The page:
With the exception of Mickey Harte, who accused the latest rule change of causing confusion and adding no value to the game, reaction to the first weekend of the 'mark' in football was largely indifferent.
That was always likely since the rule is in an unusual position where it can be ignored by players. It allows a player who catches the ball outside the '45' from a kick-out to call a 'mark', which, in effect, earns him a free. However, he may opt against that and instead play on.
It's a minor rule adjustment, having been brought in to reward high-fielding, a dying art in the modern game. Curiously though, any catch outside the '45' will qualify for a 'mark', even if it's only a few inches off the ground, which happened during the Cavan-Tyrone game last Sunday.
Obviously, it will take some time before the full impact of the 'mark' can be gauged but, in all probability, its impact will be minimal. Still, if it brings even a marginal increase in high fielding, it will be good for the game.
However, one aspect of the new rule is surprising and will prove controversial, especially if it happens in a big game.
Since a player from either side can call a 'mark' from a kick-out, there will be instances where the attacking side makes the catch. Now comes the controversial part.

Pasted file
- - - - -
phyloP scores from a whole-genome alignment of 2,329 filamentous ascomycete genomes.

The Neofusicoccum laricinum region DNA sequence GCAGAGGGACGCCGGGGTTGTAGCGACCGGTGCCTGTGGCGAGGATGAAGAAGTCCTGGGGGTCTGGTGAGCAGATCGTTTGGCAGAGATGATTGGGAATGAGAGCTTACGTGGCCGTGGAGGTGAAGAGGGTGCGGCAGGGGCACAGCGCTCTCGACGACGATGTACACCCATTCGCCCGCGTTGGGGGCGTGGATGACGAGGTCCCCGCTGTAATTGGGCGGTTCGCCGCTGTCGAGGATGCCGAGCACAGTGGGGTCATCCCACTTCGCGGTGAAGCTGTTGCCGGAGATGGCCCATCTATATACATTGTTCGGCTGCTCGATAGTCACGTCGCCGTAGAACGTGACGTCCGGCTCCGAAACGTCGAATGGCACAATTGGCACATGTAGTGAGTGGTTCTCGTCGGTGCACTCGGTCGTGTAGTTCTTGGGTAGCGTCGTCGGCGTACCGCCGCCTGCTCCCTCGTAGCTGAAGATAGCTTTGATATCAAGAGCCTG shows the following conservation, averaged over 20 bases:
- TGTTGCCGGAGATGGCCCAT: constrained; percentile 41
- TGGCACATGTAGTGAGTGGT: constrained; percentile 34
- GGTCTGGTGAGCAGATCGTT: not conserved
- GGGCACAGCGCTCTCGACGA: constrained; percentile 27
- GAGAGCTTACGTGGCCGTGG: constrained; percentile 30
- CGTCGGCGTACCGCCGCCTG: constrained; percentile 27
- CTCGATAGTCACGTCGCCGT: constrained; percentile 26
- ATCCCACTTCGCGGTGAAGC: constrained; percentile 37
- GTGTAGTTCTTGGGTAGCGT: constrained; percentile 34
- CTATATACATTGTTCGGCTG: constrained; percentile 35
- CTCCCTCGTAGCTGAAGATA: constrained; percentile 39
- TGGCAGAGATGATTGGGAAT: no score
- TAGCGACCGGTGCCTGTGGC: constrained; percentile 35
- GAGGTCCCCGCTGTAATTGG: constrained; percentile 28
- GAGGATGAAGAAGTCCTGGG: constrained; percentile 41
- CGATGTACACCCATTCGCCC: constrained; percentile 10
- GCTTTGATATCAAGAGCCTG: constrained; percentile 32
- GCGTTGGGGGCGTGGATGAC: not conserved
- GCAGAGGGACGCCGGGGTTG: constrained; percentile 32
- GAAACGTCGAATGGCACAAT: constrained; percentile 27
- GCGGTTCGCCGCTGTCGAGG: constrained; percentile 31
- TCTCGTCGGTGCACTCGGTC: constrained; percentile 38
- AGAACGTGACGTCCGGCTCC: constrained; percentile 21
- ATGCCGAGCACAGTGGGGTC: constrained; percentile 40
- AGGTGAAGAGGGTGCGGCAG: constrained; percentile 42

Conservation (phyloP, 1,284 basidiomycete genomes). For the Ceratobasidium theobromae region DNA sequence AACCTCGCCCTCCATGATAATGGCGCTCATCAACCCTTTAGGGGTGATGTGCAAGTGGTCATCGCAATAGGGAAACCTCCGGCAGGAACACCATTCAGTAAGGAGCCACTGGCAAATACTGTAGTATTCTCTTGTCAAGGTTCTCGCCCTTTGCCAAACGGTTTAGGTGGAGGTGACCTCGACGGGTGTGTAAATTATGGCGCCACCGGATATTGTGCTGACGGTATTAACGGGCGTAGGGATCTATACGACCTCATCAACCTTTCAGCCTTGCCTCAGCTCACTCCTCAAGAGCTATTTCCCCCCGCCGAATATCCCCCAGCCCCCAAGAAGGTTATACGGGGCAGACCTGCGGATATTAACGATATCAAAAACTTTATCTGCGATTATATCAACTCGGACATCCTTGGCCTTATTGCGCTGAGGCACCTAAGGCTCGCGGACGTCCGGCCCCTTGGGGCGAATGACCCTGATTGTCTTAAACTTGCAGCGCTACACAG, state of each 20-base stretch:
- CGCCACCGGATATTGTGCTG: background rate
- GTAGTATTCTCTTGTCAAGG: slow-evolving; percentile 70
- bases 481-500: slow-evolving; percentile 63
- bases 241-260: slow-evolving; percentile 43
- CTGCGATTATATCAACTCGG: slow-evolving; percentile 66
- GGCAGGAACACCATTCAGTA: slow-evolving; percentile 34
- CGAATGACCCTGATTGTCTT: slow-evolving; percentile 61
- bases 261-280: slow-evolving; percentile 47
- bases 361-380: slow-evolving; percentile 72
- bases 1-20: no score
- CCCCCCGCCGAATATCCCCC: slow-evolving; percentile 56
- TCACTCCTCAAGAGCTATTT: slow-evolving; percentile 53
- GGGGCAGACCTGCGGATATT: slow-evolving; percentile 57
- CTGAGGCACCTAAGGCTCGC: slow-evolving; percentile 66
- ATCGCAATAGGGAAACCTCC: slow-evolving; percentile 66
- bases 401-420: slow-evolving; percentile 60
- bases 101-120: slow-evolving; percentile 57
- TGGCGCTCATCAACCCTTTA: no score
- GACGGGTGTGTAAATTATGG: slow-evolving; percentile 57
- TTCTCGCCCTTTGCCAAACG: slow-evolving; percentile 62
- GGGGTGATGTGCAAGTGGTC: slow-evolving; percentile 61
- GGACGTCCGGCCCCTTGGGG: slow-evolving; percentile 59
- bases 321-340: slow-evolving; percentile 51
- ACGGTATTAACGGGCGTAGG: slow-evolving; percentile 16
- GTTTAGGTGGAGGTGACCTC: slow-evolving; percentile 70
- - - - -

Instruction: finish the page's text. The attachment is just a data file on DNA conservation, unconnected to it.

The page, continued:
He can call a 'mark' and opt to take a shot at goal unimpeded. Okay, so he will be required to kick inside five seconds but it will still provide him with a free shot at goal, simply for catching the ball.
It's totally disproportionate that the reward for making a routine catch could be the chance to win a free that decides a game. Surely, it would be fairer to restrict a player in that situation to playing the ball away, but not including a shot at goal.
Declan Brennan, one of the prime movers behind the formation of the Club Players' Association, had issues with the heading in this column last week, which referred to players "preparing for war" in pursuit of a more balanced fixtures' structure.